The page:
CHICAGO COERCED CONFESSIONS ATTORNEY
Coerced Confessions Attorney in Chicago, IL
Three Types of False Confessions
Voluntary False Confessions
- They want to feel some sort of emotional anguish
- Mental illness generally gives them a warped sense of reality
- They want to be famous for some crime they didn’t commit
- They want to protect the person who actually committed the crime
Compliant False Confessions
- That police could release them sooner as long as they give some sort of confession
- Any sort of confession, whether it’s the truth or not, may lead to a less severe punishment
Persuaded False Confessions
What Police Interrogation Techniques are Coercive?
- Mental or emotional tricks
- Threats of more severe consequences if a suspect doesn’t say what happened during a crime
- Promises of less severe consequences if a suspect says what happened during a crime
- Withholding food, water, and sleep
- Not providing a suspect with breaks from interrogation
What Police Interrogation Tactics are Permissible?
- Lying to the suspect about anything. For example, law enforcement may lie about what evidence they have against the suspect. Officers could also lie by saying that the suspect’s friend or family member already confessed that they committed the crime. Lying can pull a statement out of a suspect, whether it’s true or false.
- Deceiving and persuading the suspect. Presently, this tactic is only allowed as long as police don’t “proximately cause a confession” according to court opinion from a 1998 case, People v. Musselwhite. This interrogation tactic is also a controversial one. In fact, Illinois and Oregon banned the use of deception during interrogations with minors according to the Innocence Project. Both state governors signed both laws in 2021, but they won’t go into effect until January 2022.
- Becoming friends with a suspect. Law enforcement may try to become friends with the suspect during an interrogation so that they can gain trust while making them feel more comfortable. The chances of a suspect telling the truth are greater when they feel more at ease with their interrogator.
The Reid Technique
- Inform the accused that the police have identified them as a suspect based on the evidence available so far. Allow the suspect to explain why the crime occurred.
- Try to put the responsibility on someone else or a set of events that led to the crime. Basically, police should create explanations that will psychologically justify or excuse the crime. Police can adjust these explanations to identify the one that the suspect responds to best.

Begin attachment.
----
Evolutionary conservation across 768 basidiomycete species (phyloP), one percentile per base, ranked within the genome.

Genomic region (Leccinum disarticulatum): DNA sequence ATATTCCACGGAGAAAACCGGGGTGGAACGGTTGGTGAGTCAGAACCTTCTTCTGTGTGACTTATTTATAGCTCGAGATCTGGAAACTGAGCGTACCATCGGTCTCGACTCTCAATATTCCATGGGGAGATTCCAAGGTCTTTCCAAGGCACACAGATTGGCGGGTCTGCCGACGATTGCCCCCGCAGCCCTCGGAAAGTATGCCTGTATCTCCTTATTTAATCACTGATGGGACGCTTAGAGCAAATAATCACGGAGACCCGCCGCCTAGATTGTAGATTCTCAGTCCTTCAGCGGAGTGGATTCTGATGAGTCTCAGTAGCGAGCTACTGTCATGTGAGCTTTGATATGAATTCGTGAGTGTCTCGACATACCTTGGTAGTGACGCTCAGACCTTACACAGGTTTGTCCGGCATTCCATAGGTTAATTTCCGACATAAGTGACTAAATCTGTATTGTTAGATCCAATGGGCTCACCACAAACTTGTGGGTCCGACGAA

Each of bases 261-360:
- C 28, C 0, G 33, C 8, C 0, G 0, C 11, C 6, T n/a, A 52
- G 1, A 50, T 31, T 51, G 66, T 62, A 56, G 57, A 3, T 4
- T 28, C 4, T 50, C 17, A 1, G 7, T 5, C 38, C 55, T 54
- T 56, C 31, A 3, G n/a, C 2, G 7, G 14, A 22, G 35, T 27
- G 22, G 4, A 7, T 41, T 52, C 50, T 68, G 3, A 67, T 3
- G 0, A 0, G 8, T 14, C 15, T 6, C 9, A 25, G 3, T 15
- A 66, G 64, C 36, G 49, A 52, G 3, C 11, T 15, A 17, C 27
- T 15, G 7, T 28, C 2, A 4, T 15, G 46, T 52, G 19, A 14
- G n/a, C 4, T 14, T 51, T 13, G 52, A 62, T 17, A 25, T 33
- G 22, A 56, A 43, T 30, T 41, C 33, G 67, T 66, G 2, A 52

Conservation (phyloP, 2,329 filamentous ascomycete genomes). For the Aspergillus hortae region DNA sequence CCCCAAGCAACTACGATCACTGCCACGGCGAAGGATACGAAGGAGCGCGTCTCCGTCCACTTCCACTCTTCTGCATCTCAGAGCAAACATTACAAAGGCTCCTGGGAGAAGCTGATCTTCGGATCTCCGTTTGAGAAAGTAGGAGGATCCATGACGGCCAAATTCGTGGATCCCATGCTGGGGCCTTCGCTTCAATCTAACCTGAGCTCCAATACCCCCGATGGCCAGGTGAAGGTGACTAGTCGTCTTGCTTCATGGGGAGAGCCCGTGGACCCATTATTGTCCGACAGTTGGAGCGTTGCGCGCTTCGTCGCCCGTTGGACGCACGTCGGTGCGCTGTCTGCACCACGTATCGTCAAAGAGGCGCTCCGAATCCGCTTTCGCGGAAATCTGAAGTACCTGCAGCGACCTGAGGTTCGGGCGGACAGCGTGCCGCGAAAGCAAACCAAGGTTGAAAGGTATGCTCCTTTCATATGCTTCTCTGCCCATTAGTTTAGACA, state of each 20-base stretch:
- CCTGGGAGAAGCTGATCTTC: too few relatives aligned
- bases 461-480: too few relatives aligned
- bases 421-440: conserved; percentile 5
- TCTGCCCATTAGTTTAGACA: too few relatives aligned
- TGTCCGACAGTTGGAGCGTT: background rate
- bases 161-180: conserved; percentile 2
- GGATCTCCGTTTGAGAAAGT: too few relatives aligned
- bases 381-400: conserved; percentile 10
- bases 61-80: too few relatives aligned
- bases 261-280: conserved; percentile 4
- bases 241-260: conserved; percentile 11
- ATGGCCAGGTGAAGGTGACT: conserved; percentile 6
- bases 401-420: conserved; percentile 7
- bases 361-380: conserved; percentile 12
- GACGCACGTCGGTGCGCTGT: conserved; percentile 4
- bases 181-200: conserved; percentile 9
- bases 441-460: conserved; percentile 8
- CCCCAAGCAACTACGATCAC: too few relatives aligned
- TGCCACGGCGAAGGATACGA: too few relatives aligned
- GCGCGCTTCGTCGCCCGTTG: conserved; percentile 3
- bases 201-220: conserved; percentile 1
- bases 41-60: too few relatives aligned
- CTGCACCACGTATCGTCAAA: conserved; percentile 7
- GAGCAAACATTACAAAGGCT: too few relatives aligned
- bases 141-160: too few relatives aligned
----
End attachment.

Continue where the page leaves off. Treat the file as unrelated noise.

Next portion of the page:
- Try to reduce the amount of times a suspect denies the crime.
- At this point in the interrogation process, the accused will frequently state why they didn’t or couldn’t commit the crime. Attempt to use this denial to get them to confess what they’ve done.
- To make sure that the suspect is receptive, emphasize genuineness.
- The accused may become more silent and attentive. Shift the conversation’s focus to providing alternatives. If they start crying, say that this is an indication of a suspect’s guilt for committing the crime.
- Offer the “alternative question” with two possible outcomes, with one being more acceptable in society than the other. The suspect should take the more acceptable option, but they admit guilt regardless of which option they choose. The third option that police can always use is saying that the suspect wasn’t the one who committed the crime.
- To establish the authenticity of the confession, have the suspect repeat the admission of guilt in front of witnesses. Then produce supporting facts.
- Make sure to keep a record of the suspect’s confession. Then ask the suspect to create a statement either through audio, video, or writing.
What Can Prevent False Confessions from Leading to Wrongful Convictions?
How Recordings Can Benefit Innocent People
- Creating an undeniable record of what happened, what each person said, and what interrogation tactics an officer used.
- Deterring law enforcement from using coercion because if they do, it will be on record.
- Informing prosecutors, investigators, and judges if a suspect is mentally ill or just more vulnerable to coercion.
How Recordings Can Benefit Law Enforcement
- Preventing arguments about what the officer said or how the officer treated a suspect during an interrogation
- Keeping records of the suspect’s confessions which makes it more difficult for them to change their original story.
- Allowing law enforcement to focus on the interview instead of getting distracted by taking notes during the interrogation.
- Recording small details that would otherwise go unnoticed. This may help law enforcement in their investigation of the crime.
- Increasing public trust in law enforcement while lowering the amount of complaints against police officers.